Why it’s OK to hate Anne Hathaway (and anyone else you want) - Macleans.ca

Why it’s OK to hate Anne Hathaway (and anyone else you want)

Emma Teitel explains we need to stop hating on other women for hating on other women

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Anti-Hathaway is as pervasive as Kimye’s unborn child on the Internet this week. A lot of people don’t like the Oscar-winning actress, and a lot of those people, are, apparently women.

Enter Anne Hathaway’s stalwart defenders—also women—some of whom hate her just the same. New York Magazine’s Ann Friedman, for example, is confused about her anti-Hathawayism because the actress “seems smart and self-possessed, savvy and successful.”

“Hathaway and I would probably get along swimmingly,” she writes. “She’s a spokesperson for Eve Ensler’s anti-violence organization, One Billion Rising. And have you seen the clip of her shutting down Matt Lauer’s creepy questions about her upskirt moment with a measured response about the commodification of female sexuality? It is on point. Yet she leaves me cold.”

Katey Rich, writing for cinemablend.com, believes cold feelings for Hathaway are unwarranted and offensive. In “Why Hating Anne Hathaway is Boring And Already Passe,” she writes, “the reasons to hate Anne Hathaway are at best weak, and at worst sexist.”

“Why are we hating a girl from being talented and not being humble enough about it? Why are we letting our resentment of that one annoying theater star girl from high school be assigned to a famous person we do not know at all?”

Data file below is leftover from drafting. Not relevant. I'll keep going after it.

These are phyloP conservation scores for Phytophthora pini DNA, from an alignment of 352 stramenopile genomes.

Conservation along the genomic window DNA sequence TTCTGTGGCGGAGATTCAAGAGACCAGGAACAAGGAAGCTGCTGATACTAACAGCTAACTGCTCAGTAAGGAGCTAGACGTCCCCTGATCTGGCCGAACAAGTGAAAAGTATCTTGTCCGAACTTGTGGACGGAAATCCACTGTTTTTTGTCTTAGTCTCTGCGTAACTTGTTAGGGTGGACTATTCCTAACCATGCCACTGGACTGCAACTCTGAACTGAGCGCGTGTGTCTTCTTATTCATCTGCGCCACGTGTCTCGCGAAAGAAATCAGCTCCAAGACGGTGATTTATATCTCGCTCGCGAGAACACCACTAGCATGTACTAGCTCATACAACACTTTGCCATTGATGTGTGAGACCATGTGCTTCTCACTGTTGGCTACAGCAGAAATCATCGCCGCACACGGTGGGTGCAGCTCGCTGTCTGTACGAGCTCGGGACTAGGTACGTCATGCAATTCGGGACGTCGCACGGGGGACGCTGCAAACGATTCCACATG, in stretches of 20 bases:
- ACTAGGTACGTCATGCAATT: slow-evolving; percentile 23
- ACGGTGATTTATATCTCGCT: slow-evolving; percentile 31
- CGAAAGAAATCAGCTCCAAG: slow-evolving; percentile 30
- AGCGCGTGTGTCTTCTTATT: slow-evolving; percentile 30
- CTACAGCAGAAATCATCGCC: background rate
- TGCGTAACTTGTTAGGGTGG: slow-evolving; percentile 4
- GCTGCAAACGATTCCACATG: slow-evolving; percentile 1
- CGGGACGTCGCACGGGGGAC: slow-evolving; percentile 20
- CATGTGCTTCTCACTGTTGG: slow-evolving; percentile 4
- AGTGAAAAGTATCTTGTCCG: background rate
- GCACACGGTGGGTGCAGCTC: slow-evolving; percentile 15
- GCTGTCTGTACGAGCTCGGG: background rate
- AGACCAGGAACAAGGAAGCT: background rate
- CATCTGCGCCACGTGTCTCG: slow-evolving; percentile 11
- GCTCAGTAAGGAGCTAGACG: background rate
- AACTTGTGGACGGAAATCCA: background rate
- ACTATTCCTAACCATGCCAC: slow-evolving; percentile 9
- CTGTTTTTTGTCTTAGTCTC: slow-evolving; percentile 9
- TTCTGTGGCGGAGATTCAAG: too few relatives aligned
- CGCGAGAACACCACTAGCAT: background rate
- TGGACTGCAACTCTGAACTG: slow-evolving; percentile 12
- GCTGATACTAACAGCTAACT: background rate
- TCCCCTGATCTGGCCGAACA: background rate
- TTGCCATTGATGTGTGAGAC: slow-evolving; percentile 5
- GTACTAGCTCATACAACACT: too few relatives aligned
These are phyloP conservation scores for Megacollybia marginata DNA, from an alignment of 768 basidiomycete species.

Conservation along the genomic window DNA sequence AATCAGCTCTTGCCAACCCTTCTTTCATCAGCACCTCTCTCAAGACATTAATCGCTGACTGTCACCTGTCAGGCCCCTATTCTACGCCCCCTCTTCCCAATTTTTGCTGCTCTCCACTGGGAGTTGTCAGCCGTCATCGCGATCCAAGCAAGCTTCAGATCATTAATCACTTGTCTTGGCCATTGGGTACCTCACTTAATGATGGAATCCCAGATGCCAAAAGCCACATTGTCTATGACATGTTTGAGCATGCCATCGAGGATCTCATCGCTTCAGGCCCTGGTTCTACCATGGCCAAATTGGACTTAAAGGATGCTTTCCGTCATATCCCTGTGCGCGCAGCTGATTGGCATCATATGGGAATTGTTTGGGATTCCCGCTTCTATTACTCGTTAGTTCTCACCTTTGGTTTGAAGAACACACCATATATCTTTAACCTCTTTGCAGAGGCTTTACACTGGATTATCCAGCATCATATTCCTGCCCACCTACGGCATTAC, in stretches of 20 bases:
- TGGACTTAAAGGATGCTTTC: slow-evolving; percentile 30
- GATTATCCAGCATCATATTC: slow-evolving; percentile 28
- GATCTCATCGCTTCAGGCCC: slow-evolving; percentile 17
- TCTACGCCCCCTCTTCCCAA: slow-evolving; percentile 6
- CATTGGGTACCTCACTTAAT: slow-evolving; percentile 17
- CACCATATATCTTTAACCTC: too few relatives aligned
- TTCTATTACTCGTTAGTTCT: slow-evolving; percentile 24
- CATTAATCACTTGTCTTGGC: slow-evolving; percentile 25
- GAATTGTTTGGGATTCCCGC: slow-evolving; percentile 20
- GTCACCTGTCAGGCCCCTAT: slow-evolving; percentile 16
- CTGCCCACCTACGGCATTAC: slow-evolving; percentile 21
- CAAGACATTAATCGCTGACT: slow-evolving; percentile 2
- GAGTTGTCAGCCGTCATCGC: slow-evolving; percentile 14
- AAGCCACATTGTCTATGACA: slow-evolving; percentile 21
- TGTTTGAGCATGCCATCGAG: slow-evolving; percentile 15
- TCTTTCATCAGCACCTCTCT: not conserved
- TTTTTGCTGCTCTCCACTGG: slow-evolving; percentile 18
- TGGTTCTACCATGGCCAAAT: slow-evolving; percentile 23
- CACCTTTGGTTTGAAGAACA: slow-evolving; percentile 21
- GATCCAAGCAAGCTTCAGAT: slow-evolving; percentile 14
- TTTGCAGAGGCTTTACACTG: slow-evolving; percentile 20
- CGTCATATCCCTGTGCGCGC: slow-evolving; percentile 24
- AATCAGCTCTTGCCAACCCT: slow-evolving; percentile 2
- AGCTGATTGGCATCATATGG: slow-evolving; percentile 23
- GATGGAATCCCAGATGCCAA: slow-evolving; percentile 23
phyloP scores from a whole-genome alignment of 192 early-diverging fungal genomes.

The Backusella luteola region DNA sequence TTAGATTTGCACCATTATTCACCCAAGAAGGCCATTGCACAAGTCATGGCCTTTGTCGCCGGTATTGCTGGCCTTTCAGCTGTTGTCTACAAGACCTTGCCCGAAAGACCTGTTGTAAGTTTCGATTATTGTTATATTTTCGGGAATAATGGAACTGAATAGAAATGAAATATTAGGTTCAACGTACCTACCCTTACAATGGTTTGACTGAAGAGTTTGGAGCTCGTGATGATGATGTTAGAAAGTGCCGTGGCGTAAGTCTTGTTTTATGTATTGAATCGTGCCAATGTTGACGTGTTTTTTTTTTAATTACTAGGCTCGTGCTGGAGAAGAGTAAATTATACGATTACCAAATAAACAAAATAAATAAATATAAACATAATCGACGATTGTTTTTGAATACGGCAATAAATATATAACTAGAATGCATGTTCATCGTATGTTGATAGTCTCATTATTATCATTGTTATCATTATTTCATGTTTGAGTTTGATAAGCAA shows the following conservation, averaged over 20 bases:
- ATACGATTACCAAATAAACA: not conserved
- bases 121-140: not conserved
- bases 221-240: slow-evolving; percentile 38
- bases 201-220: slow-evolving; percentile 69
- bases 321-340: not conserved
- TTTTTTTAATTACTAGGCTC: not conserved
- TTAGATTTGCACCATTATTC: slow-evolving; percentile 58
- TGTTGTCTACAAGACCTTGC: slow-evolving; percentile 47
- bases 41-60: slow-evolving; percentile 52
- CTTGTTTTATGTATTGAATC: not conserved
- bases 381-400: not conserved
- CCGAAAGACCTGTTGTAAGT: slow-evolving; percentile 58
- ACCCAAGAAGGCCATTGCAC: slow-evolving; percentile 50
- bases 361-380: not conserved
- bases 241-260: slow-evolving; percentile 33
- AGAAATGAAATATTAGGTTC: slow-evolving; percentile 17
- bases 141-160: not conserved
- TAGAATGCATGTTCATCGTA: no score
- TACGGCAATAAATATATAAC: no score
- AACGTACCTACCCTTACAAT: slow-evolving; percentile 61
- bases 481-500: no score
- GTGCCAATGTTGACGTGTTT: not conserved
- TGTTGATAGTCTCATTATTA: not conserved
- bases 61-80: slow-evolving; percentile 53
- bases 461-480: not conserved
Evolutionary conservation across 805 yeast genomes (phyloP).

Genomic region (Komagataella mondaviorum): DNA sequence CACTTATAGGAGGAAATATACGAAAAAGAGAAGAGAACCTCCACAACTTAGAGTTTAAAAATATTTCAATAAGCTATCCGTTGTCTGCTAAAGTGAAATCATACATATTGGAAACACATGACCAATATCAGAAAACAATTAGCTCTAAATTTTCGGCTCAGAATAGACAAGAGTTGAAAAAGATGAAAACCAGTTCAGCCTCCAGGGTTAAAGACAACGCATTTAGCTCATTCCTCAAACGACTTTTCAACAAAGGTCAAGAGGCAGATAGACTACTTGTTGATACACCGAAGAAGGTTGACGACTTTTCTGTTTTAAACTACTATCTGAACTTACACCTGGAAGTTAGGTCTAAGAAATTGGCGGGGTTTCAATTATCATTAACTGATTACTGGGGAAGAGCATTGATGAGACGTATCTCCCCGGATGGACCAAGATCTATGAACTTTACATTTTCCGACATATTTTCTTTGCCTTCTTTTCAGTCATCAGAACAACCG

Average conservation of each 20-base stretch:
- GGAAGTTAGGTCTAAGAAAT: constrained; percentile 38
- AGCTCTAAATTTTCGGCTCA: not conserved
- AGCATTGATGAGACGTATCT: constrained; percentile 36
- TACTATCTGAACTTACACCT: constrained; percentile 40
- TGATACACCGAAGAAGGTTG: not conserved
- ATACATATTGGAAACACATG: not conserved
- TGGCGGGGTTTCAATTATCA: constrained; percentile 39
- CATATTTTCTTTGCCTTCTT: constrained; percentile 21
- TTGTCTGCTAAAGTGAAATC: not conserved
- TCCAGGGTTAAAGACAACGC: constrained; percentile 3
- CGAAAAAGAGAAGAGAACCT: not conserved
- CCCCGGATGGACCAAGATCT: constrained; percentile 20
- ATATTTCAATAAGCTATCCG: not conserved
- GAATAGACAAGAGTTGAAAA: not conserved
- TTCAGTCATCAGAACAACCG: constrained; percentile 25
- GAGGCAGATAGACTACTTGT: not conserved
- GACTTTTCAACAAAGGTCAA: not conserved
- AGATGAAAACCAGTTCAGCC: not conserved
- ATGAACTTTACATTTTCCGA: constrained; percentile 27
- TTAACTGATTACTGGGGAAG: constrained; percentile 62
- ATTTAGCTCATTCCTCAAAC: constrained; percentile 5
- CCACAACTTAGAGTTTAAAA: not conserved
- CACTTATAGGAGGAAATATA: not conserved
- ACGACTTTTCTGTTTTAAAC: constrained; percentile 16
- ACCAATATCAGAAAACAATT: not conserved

And here’s Lena Dunham, tweeting after the Oscars:

“Ladies, Anne Hathaway is a feminist and she has amazing teeth. Let’s save our bad attitudes for the ones who aren’t advancing the cause.”

Ergo, in the name of solidarity, women must stop hating on Anne Hathaway because she is a woman, a nice one who gives to charities that support other women.

This is, quite plainly, the human rights issue of our time.

Please forgive me, then, while I stand on the wrong side of history. It’s OK to hate Anne Hathaway. More specifically, it’s OK to be a woman and hate Anne Hathaway—or anyone you please.

If, let’s say, Hathaway was one of two women in the entertainment industry—and the public’s antipathy toward her was clearly gender specific, then solidarity would be in order. I’d be lauding her rehearsed acceptance speeches to the moon. But she’s not. She’s one of hundreds of A-list female celebrities who face media scrutiny, and she is maybe one of five (Lindsay Lohan comes to mind) who bears the brunt of most of it. And if we do hate her because she is a successful woman, how then do you explain Jennifer Lawrence? Or Meryl Streep? Or the fact we like almost everyone else. Lately it’s been clear that women, for one reason, just don’t like Anne Hathaway. It’s not veiled sexism, or some kind of pathology. It’s simple, really.

People: either you like them or you don’t.

What is sexist in this scenario is the notion that all women must look out for one another at the peril of everything else: ideas, common interests, a profound dislike for musical theatre.

Women don’t need to stop hating on Anne Hathaway. They need to stop hating on other women for hating on other women.

Eve Ensler is a Jewish woman. So am I. Is it traitorous to say I don’t like The Vagina Monologues? Judith Butler is Jewish, female and gay. So am I. Does that bad-luck trifecta make us instant friends? No. Maybe once it did, but thankfully society has progressed to a point at which we don’t have to be friends because we both have vaginas. Equality eliminates the need for solidarity and enables you to hate your own kind for whatever reason: good teeth, bad teeth, feminist or otherwise.

Haters of Anne Hathaway, hate on.

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